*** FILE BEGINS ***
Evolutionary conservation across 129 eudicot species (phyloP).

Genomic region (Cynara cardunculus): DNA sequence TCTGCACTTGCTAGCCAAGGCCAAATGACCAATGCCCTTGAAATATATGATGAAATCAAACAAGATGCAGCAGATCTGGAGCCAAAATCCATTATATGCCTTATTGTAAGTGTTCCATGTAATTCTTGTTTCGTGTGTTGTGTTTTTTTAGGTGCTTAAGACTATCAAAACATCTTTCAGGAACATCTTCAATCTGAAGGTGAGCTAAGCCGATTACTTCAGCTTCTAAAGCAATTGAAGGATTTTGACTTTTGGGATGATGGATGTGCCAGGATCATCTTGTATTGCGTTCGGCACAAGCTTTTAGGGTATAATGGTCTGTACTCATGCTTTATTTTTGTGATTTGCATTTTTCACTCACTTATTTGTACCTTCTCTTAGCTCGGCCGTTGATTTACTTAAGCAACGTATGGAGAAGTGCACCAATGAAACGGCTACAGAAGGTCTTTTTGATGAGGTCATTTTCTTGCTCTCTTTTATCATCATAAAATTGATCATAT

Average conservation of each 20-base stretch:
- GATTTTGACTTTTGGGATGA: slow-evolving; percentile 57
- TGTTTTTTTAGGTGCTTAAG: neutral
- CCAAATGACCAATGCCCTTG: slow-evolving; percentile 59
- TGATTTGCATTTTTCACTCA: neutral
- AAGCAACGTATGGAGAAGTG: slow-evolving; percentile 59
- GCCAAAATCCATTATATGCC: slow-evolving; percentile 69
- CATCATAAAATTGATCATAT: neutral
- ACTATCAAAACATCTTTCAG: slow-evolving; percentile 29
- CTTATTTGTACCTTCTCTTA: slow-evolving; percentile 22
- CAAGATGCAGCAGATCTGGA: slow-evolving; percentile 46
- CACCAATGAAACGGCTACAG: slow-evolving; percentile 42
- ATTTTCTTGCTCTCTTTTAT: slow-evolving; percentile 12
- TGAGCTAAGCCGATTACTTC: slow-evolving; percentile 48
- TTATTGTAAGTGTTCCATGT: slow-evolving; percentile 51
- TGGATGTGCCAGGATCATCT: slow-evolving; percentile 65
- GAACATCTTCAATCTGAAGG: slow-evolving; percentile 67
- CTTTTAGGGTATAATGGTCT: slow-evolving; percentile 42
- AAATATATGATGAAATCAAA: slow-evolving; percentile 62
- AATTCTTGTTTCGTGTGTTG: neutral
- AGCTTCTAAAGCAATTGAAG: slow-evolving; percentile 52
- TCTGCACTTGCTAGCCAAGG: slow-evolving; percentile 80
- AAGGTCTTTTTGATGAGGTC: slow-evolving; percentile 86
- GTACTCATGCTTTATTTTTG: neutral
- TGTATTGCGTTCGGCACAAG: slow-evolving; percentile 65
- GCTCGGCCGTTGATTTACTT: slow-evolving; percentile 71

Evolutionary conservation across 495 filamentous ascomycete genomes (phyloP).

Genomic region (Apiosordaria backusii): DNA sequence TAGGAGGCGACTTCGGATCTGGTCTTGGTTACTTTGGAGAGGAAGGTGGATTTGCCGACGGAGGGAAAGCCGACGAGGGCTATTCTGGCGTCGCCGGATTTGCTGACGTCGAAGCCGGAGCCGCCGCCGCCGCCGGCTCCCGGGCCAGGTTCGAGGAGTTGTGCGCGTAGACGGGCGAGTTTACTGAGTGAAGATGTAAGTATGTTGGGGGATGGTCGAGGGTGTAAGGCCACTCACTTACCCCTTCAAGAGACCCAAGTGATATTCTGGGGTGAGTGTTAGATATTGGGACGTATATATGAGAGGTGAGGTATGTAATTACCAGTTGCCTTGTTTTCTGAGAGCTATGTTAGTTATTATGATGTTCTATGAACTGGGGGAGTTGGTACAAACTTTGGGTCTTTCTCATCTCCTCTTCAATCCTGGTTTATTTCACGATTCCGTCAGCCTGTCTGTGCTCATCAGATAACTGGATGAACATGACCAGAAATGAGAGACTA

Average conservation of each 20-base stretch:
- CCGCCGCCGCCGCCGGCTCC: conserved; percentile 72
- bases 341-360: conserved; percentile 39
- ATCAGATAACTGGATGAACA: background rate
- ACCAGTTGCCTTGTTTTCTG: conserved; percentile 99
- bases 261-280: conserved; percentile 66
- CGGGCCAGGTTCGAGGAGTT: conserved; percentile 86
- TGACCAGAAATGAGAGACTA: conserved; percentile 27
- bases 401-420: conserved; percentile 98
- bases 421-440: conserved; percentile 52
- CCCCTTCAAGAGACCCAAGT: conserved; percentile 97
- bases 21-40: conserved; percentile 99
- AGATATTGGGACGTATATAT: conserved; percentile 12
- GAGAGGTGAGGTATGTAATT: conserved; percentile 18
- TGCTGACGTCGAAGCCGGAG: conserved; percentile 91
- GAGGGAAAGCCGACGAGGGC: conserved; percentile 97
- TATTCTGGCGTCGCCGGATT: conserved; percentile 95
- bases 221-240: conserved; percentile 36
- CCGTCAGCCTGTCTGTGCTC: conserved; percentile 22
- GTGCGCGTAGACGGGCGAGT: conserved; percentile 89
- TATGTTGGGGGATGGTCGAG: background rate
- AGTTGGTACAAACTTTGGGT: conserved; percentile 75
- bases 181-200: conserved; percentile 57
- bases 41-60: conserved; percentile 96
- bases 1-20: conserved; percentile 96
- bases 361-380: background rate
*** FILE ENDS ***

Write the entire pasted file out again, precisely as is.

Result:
Evolutionary conservation across 129 eudicot species (phyloP).

Genomic region (Cynara cardunculus): DNA sequence TCTGCACTTGCTAGCCAAGGCCAAATGACCAATGCCCTTGAAATATATGATGAAATCAAACAAGATGCAGCAGATCTGGAGCCAAAATCCATTATATGCCTTATTGTAAGTGTTCCATGTAATTCTTGTTTCGTGTGTTGTGTTTTTTTAGGTGCTTAAGACTATCAAAACATCTTTCAGGAACATCTTCAATCTGAAGGTGAGCTAAGCCGATTACTTCAGCTTCTAAAGCAATTGAAGGATTTTGACTTTTGGGATGATGGATGTGCCAGGATCATCTTGTATTGCGTTCGGCACAAGCTTTTAGGGTATAATGGTCTGTACTCATGCTTTATTTTTGTGATTTGCATTTTTCACTCACTTATTTGTACCTTCTCTTAGCTCGGCCGTTGATTTACTTAAGCAACGTATGGAGAAGTGCACCAATGAAACGGCTACAGAAGGTCTTTTTGATGAGGTCATTTTCTTGCTCTCTTTTATCATCATAAAATTGATCATAT

Average conservation of each 20-base stretch:
- GATTTTGACTTTTGGGATGA: slow-evolving; percentile 57
- TGTTTTTTTAGGTGCTTAAG: neutral
- CCAAATGACCAATGCCCTTG: slow-evolving; percentile 59
- TGATTTGCATTTTTCACTCA: neutral
- AAGCAACGTATGGAGAAGTG: slow-evolving; percentile 59
- GCCAAAATCCATTATATGCC: slow-evolving; percentile 69
- CATCATAAAATTGATCATAT: neutral
- ACTATCAAAACATCTTTCAG: slow-evolving; percentile 29
- CTTATTTGTACCTTCTCTTA: slow-evolving; percentile 22
- CAAGATGCAGCAGATCTGGA: slow-evolving; percentile 46
- CACCAATGAAACGGCTACAG: slow-evolving; percentile 42
- ATTTTCTTGCTCTCTTTTAT: slow-evolving; percentile 12
- TGAGCTAAGCCGATTACTTC: slow-evolving; percentile 48
- TTATTGTAAGTGTTCCATGT: slow-evolving; percentile 51
- TGGATGTGCCAGGATCATCT: slow-evolving; percentile 65
- GAACATCTTCAATCTGAAGG: slow-evolving; percentile 67
- CTTTTAGGGTATAATGGTCT: slow-evolving; percentile 42
- AAATATATGATGAAATCAAA: slow-evolving; percentile 62
- AATTCTTGTTTCGTGTGTTG: neutral
- AGCTTCTAAAGCAATTGAAG: slow-evolving; percentile 52
- TCTGCACTTGCTAGCCAAGG: slow-evolving; percentile 80
- AAGGTCTTTTTGATGAGGTC: slow-evolving; percentile 86
- GTACTCATGCTTTATTTTTG: neutral
- TGTATTGCGTTCGGCACAAG: slow-evolving; percentile 65
- GCTCGGCCGTTGATTTACTT: slow-evolving; percentile 71

Evolutionary conservation across 495 filamentous ascomycete genomes (phyloP).

Genomic region (Apiosordaria backusii): DNA sequence TAGGAGGCGACTTCGGATCTGGTCTTGGTTACTTTGGAGAGGAAGGTGGATTTGCCGACGGAGGGAAAGCCGACGAGGGCTATTCTGGCGTCGCCGGATTTGCTGACGTCGAAGCCGGAGCCGCCGCCGCCGCCGGCTCCCGGGCCAGGTTCGAGGAGTTGTGCGCGTAGACGGGCGAGTTTACTGAGTGAAGATGTAAGTATGTTGGGGGATGGTCGAGGGTGTAAGGCCACTCACTTACCCCTTCAAGAGACCCAAGTGATATTCTGGGGTGAGTGTTAGATATTGGGACGTATATATGAGAGGTGAGGTATGTAATTACCAGTTGCCTTGTTTTCTGAGAGCTATGTTAGTTATTATGATGTTCTATGAACTGGGGGAGTTGGTACAAACTTTGGGTCTTTCTCATCTCCTCTTCAATCCTGGTTTATTTCACGATTCCGTCAGCCTGTCTGTGCTCATCAGATAACTGGATGAACATGACCAGAAATGAGAGACTA

Average conservation of each 20-base stretch:
- CCGCCGCCGCCGCCGGCTCC: conserved; percentile 72
- bases 341-360: conserved; percentile 39
- ATCAGATAACTGGATGAACA: background rate
- ACCAGTTGCCTTGTTTTCTG: conserved; percentile 99
- bases 261-280: conserved; percentile 66
- CGGGCCAGGTTCGAGGAGTT: conserved; percentile 86
- TGACCAGAAATGAGAGACTA: conserved; percentile 27
- bases 401-420: conserved; percentile 98
- bases 421-440: conserved; percentile 52
- CCCCTTCAAGAGACCCAAGT: conserved; percentile 97
- bases 21-40: conserved; percentile 99
- AGATATTGGGACGTATATAT: conserved; percentile 12
- GAGAGGTGAGGTATGTAATT: conserved; percentile 18
- TGCTGACGTCGAAGCCGGAG: conserved; percentile 91
- GAGGGAAAGCCGACGAGGGC: conserved; percentile 97
- TATTCTGGCGTCGCCGGATT: conserved; percentile 95
- bases 221-240: conserved; percentile 36
- CCGTCAGCCTGTCTGTGCTC: conserved; percentile 22
- GTGCGCGTAGACGGGCGAGT: conserved; percentile 89
- TATGTTGGGGGATGGTCGAG: background rate
- AGTTGGTACAAACTTTGGGT: conserved; percentile 75
- bases 181-200: conserved; percentile 57
- bases 41-60: conserved; percentile 96
- bases 1-20: conserved; percentile 96
- bases 361-380: background rate